Packers NT B.J. Raji has started strong in training camp.
Early reports out of Packers training camp indicate that the old B.J. Raji is peeking out of whatever hole he’s been hibernating in since early last season.
It sounds like Raji is giving J.C. Tretter — the Packers newly minted starting center — a rude awakening to the NFL. That’s concerning for the offense, but good news for the defense as Raji tries to regain his 2010 form and anchor the middle of a Packers defensive line that gets pushed around far too often.
To be fair, Raji wasn’t that bad at the start of last season. If he could’ve maintained his early-season level of play all the way to the end of 2013, it wouldn’t have been a pro bowl campaign, but it would have been much better than the complete disappearing act he pulled.
I wondered if conditioning played a role in Raji’s decline in 2013. Supposedly, he showed up to minicamp last season out of shape.
We have no way of knowing for sure what role, if any, Raji’s fitness level played as he faded away, but if he’s in better shape this year and off to a fast start, it at least shows he serious about improving. It also probably shows he’s super ticked off about having to settle for a one-year “prove-it” deal after his bad season, costing himself a lot of money.
I don’t care what motivates Raji. If it takes money, basic pride, or a desire to move his name back onto the list of good NFL defensive linemen, the Packers need him to bounce back.
Hopefully Tretter braces up and gives Raji more of a challenge during camp. And hopefully Raji treats opposing centers the same way he’s currently treating Tretter once the season begins.
If Packers first-round pick Ha Ha Clinton-Dix isn’t a day one starter, don’t panic.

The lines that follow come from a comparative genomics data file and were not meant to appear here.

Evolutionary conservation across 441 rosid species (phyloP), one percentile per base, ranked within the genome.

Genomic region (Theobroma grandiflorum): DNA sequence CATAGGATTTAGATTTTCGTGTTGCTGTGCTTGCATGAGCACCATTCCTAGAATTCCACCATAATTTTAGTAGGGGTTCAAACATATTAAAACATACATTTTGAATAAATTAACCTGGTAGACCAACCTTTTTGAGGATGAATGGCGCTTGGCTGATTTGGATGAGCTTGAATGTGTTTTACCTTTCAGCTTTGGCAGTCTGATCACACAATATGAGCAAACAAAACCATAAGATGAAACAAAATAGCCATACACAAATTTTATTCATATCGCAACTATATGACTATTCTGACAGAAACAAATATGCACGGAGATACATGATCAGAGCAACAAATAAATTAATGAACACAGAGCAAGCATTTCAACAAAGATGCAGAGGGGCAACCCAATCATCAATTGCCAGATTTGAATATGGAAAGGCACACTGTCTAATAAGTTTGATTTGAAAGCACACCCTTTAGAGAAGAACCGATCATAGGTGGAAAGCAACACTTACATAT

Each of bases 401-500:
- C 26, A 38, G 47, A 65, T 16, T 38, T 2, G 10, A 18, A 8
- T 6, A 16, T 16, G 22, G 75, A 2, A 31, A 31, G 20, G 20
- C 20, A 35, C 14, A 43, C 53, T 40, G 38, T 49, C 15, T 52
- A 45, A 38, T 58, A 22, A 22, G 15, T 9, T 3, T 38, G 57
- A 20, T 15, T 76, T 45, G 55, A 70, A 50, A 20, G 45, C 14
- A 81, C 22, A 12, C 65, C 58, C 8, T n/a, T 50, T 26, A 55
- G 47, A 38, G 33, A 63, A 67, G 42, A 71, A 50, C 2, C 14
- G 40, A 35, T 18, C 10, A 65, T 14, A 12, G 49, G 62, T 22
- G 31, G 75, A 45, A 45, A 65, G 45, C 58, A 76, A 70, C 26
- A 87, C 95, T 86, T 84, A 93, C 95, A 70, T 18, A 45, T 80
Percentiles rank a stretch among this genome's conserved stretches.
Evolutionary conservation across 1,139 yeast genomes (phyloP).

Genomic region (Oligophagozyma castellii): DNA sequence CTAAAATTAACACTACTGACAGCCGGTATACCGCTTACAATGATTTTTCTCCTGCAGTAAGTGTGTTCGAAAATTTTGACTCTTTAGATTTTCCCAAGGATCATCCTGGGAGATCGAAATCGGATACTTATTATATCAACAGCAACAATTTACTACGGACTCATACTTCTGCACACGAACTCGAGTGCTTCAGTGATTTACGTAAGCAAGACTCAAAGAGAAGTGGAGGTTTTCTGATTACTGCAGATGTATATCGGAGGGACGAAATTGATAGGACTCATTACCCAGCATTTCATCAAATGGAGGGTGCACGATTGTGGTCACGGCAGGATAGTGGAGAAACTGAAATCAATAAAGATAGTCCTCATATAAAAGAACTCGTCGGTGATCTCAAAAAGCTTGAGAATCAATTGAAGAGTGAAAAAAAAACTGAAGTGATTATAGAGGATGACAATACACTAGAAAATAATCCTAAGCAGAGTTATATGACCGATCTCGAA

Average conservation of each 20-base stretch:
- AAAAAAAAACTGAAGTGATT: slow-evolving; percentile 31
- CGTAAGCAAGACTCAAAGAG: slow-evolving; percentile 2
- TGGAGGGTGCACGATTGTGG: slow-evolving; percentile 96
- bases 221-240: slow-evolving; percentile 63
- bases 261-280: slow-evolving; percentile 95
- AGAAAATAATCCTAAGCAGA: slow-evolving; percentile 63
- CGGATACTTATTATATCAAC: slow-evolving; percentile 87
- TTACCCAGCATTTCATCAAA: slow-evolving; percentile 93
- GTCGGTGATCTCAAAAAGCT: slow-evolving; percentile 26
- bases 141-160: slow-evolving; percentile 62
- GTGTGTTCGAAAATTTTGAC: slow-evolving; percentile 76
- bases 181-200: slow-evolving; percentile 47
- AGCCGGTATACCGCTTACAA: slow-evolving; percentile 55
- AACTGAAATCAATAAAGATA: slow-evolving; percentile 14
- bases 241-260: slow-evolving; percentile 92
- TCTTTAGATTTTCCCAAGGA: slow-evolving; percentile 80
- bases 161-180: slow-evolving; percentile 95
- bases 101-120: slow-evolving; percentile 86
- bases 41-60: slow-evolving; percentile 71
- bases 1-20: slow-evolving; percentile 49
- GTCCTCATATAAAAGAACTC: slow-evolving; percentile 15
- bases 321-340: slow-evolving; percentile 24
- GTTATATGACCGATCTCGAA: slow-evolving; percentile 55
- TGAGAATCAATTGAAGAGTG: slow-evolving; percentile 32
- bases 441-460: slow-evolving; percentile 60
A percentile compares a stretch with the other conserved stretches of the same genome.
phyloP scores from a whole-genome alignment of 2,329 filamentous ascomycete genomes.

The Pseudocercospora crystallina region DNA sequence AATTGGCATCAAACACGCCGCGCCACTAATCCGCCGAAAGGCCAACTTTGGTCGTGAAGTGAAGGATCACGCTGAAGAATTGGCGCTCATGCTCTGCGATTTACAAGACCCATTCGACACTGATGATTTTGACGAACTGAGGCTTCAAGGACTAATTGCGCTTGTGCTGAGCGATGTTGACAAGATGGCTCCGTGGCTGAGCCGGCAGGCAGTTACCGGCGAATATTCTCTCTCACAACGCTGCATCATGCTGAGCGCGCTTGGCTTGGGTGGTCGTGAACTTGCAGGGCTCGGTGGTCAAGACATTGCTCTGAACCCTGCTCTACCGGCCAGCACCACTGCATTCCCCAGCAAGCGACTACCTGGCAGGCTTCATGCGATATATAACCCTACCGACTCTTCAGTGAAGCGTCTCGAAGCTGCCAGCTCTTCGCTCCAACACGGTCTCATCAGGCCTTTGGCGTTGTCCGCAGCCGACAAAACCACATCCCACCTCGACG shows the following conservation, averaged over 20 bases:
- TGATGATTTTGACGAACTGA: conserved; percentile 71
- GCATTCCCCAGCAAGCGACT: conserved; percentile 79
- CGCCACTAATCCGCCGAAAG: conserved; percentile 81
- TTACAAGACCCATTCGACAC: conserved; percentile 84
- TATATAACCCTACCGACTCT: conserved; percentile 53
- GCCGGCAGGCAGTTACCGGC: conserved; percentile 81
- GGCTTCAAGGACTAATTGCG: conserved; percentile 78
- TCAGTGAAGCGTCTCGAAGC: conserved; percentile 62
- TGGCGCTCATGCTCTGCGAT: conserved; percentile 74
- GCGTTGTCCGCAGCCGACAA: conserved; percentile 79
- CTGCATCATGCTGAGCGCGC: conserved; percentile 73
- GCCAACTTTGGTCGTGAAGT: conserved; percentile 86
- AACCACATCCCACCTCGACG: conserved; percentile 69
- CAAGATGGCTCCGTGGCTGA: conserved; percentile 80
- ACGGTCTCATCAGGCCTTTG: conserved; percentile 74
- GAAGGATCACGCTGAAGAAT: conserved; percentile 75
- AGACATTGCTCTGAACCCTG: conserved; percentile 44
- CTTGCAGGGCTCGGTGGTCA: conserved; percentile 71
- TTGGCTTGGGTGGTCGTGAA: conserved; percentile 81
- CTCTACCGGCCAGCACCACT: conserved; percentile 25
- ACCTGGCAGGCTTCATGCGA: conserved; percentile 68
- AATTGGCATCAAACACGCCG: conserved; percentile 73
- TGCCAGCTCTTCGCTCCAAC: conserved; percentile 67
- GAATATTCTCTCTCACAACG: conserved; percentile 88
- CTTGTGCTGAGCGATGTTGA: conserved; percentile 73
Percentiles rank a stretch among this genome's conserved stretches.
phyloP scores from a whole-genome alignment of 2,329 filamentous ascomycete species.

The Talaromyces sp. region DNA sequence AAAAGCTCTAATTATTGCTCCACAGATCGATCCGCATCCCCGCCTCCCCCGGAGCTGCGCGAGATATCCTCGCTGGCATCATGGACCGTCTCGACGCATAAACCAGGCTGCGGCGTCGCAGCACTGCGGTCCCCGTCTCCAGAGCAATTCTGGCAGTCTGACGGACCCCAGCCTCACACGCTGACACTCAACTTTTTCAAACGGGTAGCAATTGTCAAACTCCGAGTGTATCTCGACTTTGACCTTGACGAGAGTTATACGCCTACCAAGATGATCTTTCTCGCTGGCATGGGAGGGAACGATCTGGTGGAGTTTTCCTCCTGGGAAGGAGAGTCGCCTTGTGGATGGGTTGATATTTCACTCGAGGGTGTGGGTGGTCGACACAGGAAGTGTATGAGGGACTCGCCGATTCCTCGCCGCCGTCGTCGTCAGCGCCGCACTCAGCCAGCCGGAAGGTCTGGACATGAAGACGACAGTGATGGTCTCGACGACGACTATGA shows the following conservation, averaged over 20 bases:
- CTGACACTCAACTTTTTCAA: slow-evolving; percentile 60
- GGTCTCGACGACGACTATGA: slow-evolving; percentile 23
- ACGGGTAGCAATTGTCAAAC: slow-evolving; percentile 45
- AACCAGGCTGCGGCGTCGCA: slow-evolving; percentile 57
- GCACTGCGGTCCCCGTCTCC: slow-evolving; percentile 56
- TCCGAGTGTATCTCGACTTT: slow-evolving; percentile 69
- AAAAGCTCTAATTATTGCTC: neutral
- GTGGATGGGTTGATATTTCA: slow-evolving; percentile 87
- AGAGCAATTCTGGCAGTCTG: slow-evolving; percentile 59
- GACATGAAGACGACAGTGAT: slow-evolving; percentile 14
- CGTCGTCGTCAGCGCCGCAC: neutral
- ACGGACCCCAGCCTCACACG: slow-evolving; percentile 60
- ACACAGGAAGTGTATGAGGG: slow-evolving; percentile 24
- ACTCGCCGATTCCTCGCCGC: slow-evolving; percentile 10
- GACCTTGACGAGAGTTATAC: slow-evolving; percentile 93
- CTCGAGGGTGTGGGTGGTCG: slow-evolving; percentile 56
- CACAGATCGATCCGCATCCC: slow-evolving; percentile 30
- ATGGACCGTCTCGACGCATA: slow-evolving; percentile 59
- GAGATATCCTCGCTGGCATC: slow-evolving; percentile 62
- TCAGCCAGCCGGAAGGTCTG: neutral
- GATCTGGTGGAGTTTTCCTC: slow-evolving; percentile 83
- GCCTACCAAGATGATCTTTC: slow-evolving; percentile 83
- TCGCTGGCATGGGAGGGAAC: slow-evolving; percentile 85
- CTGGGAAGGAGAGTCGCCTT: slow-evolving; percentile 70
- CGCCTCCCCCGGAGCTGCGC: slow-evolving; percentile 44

Packers general manger Ted Thompson’s batting average on recent first-round draft picks is below the Mendoza Line. For you non-baseball fans, that means Thompson is hitting under .200 with a lot of tappers back to the pitcher or lazy popups instead of line drives to the gap or tape-measure home runs.
Bryan Bulaga: Talented, some good stretches of play, but can’t stay healthy.
Derek Sherrod: Wasn’t overly impressive before breaking his leg and missing most of two seasons.
Nick Perry: Switched to a 3-4 OLB and can’t stay healthy.
Datone Jones: Hyped during training camp, slowed by an ankle injury, passed on the depth chart by fifth-rounder Josh Boyd.
Ha Ha Clinton-Dix: Currently behind converted slot cornerback Micah Hyde on the Packers safety depth chart.
Should we be worried that Clinton-Dix is behind Hyde to start camp? Did the Packers take another lackluster player in the first round, one who isn’t even talented enough to start the season ahead of a converted corner on a team desperately in need of a competent safety?
Or should we celebrate that the safety position finally has some depth? If Hyde turns out to be good, wonderful! Play him ahead of Clinton-Dix while the rookie improves and learns the defense, waiting to seize his opportunity after an injury to a starter or because Morgan Burnett has another ineffective season.
I can see both sides, but the correct side is probably this: It’s way too early to tell. Yes, Hyde might look good at safety now, but let’s see where he stands after an exhibition game or two. Give Hyde some time to learn the defense, figure out his role and see what he can do when the ball is in the air during an actual game.
While the focus remains on Hyde vs. Ha Ha, don’t be surprised if it turns into a three-way dance with Burnett getting added to the match. The perception seems to be that Burnett is a lock as a starter, but if he resembles the stumbling and too-slow-to-react player we saw last season, his starting shot should be put up for grabs.
This is probably how the battle will play out: Hyde and Burnett are the starters with Hyde moving to the slot and Burnett coming in at safety in dime packages. Everybody wins — Hyde takes a major step forward, Clinton-Dix isn’t rushed into duty and Burnett has a chance to redeem itself.
Most importantly, the Packers defense gets better…hopefully.
This picture of Packers RB DuJuan Harris carrying a little girls’ pink bike to practice on Monday is making the rounds online. I thought it would be funny to pair this sweet picture with my post about how violent and nasty of a runner Harris could be on kickoffs.